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How I Calculate Costs

I do the majority of my shopping at Whole Foods Market.  Despite popular assumptions that it is more expensive, I have found that we are spending about the same each week as when we shopped at a giant chain such as Genuardi’s or Acme.  The difference is that we are spending a bit more on some items, and a bit less on others.  And overall we are buying more produce and less junk.  One time, in a pinch, we bought some Perdue chicken at Acme after having only bought meats from Whole Foods for quite some time.  The difference in taste was so extreme to the chicken we order in the meat department at Whole Foods (but the cost was the same?) that we have not gone back.  Larger chain grocery stores seem to want to sell organic and less produced items as a premium and make eating healthy seem expensive.  In reality, the brands that can be purchased at both stores are actually less expensive at Whole Foods.  Ok, rant over.

I base my cost on what I spent to make the meal from my Whole Foods receipts.  I do not include pantry items that I am using a small part of.  Therefore, spices, oils, individual cloves of garlic, butter, small amounts of milk, individual eggs, etc, are not counted.  I do, round up on all dollar amounts though, so the cost of these items should be covered in my estimates.  If I use an entire stick of butter, or 8 eggs, or a head of garlic, then I will include the cost.  If it is an item that I would not normally buy and I do not need the full amount purchased, I will sometimes include the entire cost of that item.  For example – if we need a couple tablespoons of sour cream (something I never purchase), I will include the 8oz container’s cost.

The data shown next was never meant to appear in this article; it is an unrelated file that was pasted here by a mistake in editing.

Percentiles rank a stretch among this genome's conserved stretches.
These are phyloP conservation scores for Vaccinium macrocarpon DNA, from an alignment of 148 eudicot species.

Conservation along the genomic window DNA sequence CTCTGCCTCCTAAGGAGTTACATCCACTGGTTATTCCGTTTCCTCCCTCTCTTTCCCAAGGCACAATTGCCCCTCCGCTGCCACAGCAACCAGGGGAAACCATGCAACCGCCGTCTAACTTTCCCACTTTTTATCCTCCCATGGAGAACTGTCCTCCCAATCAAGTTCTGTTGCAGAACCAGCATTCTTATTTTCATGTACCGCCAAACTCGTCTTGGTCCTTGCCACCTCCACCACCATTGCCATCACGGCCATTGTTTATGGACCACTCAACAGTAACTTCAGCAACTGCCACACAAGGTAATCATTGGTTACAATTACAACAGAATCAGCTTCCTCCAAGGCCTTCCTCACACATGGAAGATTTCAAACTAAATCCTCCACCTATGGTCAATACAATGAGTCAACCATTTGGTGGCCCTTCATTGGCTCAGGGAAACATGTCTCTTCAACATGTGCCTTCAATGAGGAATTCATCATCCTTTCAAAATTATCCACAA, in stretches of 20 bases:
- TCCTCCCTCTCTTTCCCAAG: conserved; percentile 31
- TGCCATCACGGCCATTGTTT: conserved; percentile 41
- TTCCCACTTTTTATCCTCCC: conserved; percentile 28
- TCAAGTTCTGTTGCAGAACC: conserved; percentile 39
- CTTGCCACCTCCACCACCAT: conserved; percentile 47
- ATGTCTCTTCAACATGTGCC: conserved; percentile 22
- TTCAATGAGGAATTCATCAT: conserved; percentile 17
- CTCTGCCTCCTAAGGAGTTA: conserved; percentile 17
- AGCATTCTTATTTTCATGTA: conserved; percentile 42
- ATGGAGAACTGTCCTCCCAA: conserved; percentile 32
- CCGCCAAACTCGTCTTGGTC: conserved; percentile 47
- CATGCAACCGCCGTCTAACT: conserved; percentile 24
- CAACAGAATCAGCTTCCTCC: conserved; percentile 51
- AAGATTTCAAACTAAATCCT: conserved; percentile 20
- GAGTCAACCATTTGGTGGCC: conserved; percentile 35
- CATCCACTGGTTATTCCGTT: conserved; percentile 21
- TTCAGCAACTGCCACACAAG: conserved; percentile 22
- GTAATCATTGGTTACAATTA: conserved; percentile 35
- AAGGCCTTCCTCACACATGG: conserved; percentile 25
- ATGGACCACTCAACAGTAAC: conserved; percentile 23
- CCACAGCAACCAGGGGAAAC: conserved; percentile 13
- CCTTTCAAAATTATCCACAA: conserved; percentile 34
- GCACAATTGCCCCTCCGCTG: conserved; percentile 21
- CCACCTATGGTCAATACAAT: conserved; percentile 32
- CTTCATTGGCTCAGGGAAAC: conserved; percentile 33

Since I primarily cook for two, I wanted to estimate the cost based on serving, not on the entire meal.  If it serves 4, that means dinner and two days of lunch.  Three meals are covered, not one.  What’s a serving? Rather than base my servings on what the recipe suggests, I base it on how many meals we get out of it.  A soup could have 4 servings by recipe, but provides us with the perfect amount for a dinner for 2.  I would consider this 2 servings.  Keep this in mind if the recipe doesn’t indicate it is meant to be a side, but you want to serve it that way, you will have plenty more servings.

What does this mean?  It is totally up to your interpretation.  You can certainly make things cheaper than the cost I have estimated.  Since our ingredients are for the most part natural, antibiotic-free, hormone-free, organic, etc… There are definitely cheaper ways to do it.  Since we ate out A LOT before I started cooking – cheap is all relative.  And if you compare it to the cost of a meal from a cheap restaurant…why not just eat healthy?

If you have any questions about any of this – please leave a comment!

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